From Frontline: “First Steps”
“In 2008, M.K. Narayanan imposed a crackdown in Kashmir on the eve of a peaceful March. Jammu protesters were handled with kid gloves. One must grasp realistically the fears that have gripped Indian leaders and inspire their outrageous conduct. The fear is that if the people are allowed to come out on the streets and the cries of “azadi” rent the air, what will happen to our atoot ang (integral part)?
The fear is too puerile for words. It is destructive of the very aim the leaders have in mind. Amusingly, in recent years, some of our columnists and TV anchors and analysts have begun to question what “azadi” means. As if they do not know. Evidently, they do not wish to know that in the Kashmiri context, it means secession from the Union, pure and simple. And in this the pro-Pakistanis and the supporters of independence are united. No one cares to think of a constructive response which will spell out “azadi” within the Indian Union by an accord with Pakistan which covers West Kashmir as well. The only response New Delhi can think of is suppression of the march, if need be, by killing the young, the women and the unarmed protester. What has it achieved?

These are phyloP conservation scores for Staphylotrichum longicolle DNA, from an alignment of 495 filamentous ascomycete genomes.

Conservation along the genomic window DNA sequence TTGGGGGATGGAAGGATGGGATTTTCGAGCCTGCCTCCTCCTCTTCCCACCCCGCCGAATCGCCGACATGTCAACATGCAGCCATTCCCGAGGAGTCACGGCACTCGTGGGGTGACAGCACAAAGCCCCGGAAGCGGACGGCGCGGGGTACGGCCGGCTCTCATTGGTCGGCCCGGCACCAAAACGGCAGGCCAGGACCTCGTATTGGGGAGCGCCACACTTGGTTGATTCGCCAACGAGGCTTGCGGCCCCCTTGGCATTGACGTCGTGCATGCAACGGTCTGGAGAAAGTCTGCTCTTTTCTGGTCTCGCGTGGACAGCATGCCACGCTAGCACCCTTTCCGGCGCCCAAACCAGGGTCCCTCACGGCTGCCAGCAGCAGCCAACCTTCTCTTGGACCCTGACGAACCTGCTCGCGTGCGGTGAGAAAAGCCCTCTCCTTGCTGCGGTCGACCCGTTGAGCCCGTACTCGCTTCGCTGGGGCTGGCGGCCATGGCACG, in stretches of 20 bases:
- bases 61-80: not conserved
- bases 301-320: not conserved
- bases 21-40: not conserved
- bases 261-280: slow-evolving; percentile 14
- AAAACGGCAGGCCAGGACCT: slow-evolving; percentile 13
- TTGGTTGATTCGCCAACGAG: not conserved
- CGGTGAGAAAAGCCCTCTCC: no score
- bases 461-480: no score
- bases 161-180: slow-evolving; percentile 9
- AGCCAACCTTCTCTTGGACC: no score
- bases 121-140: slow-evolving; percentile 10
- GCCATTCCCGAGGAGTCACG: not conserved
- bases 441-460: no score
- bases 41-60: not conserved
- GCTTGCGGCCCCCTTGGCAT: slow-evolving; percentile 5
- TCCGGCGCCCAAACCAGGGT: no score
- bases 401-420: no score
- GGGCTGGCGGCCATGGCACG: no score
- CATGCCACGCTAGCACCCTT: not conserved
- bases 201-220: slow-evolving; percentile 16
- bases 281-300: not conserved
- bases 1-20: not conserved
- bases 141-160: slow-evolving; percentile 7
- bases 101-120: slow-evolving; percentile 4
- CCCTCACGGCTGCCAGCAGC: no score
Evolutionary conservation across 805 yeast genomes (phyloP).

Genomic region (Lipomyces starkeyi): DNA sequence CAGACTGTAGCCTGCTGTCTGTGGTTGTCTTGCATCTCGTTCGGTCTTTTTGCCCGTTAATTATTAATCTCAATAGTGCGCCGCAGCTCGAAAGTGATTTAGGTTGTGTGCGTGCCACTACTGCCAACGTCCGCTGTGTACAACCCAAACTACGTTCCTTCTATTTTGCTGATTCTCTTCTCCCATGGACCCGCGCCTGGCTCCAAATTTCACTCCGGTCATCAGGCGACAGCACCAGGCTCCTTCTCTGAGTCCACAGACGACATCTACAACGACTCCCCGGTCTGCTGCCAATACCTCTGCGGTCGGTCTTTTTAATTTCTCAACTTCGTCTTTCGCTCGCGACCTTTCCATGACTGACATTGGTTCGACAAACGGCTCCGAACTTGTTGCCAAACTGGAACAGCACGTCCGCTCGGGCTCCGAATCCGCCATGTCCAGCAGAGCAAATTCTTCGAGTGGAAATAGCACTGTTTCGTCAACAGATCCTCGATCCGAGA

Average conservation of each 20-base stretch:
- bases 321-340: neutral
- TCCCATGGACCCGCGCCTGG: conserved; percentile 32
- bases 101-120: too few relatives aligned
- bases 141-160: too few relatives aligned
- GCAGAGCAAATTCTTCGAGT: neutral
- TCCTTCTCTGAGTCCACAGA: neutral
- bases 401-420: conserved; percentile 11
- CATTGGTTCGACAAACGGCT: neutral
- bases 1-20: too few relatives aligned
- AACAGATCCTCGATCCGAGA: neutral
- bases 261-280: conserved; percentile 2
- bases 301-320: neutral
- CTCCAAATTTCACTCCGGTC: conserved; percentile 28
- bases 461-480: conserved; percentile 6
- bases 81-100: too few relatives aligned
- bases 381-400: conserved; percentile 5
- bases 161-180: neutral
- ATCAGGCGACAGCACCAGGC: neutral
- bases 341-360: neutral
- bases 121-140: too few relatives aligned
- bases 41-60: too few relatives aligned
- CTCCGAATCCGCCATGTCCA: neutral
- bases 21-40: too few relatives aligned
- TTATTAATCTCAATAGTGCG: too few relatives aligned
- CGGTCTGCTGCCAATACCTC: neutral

Already memories are scarred. The Chief Minister on whose watch all this has happened is damaged goods; the shelf life of his father, the flamboyant Farooq Abdullah, expired long ago. Neither can deliver the people to the Union, still less the use of force.
People throw stones because their peaceful march is obstructed, because they resent the onerous presence of the forces and hate their men who harass them daily and behave rudely. Suppression only aggravates the resentment. As Massarat Alam told Muzamil Zaleel of The Indian Express (August 29): “We want peaceful protests…. The problem is that they (the security forces) don’t let people protest. They impose curfew and restrictions. They open fire straight at people. Then it becomes difficult to control passions and people rebel by throwing stones…. If the (government) allows protests I can vouch for the fact that nobody will throw stones.”
As Edmund Burke said in the House of Commons on April 19, 1774: “First, Sir, permit me to observe that the use of force alone is but temporary. It may subdue for moment; but it does not remove the necessity of subduing again; and a nation is not governed, which is perpetually to be conquered.”